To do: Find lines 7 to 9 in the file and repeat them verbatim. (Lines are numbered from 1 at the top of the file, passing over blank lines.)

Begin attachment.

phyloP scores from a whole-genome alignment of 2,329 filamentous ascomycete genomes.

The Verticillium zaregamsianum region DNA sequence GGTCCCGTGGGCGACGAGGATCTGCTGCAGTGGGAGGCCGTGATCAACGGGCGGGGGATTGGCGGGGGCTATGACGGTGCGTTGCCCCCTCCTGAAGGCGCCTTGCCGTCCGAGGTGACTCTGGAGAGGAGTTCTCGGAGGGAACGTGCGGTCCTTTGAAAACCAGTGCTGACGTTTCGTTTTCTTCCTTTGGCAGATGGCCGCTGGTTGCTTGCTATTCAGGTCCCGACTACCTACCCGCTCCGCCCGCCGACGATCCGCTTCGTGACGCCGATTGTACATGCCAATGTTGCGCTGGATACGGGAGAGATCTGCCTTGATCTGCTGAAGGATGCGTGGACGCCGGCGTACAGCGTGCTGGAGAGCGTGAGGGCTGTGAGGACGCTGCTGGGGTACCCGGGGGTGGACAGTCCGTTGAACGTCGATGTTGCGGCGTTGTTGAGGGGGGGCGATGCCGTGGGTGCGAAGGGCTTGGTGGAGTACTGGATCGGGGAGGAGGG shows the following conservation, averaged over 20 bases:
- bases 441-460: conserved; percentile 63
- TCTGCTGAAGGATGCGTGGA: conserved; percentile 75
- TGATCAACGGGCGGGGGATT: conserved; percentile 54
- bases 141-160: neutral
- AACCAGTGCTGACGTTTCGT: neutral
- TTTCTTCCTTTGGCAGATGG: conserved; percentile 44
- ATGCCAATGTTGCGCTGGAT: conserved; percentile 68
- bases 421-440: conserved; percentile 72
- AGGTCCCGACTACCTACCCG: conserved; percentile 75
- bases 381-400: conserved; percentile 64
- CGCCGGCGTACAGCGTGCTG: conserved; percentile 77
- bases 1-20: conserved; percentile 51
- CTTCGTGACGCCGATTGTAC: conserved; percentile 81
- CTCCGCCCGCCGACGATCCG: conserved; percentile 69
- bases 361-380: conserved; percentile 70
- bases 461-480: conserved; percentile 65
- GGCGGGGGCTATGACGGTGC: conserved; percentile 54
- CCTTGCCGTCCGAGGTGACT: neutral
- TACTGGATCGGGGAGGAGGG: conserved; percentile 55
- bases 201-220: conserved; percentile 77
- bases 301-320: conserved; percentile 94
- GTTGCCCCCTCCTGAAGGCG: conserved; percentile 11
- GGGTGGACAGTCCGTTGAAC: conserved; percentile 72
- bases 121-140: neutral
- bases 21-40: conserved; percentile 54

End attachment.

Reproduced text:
- AACCAGTGCTGACGTTTCGT: neutral
- TTTCTTCCTTTGGCAGATGG: conserved; percentile 44
- ATGCCAATGTTGCGCTGGAT: conserved; percentile 68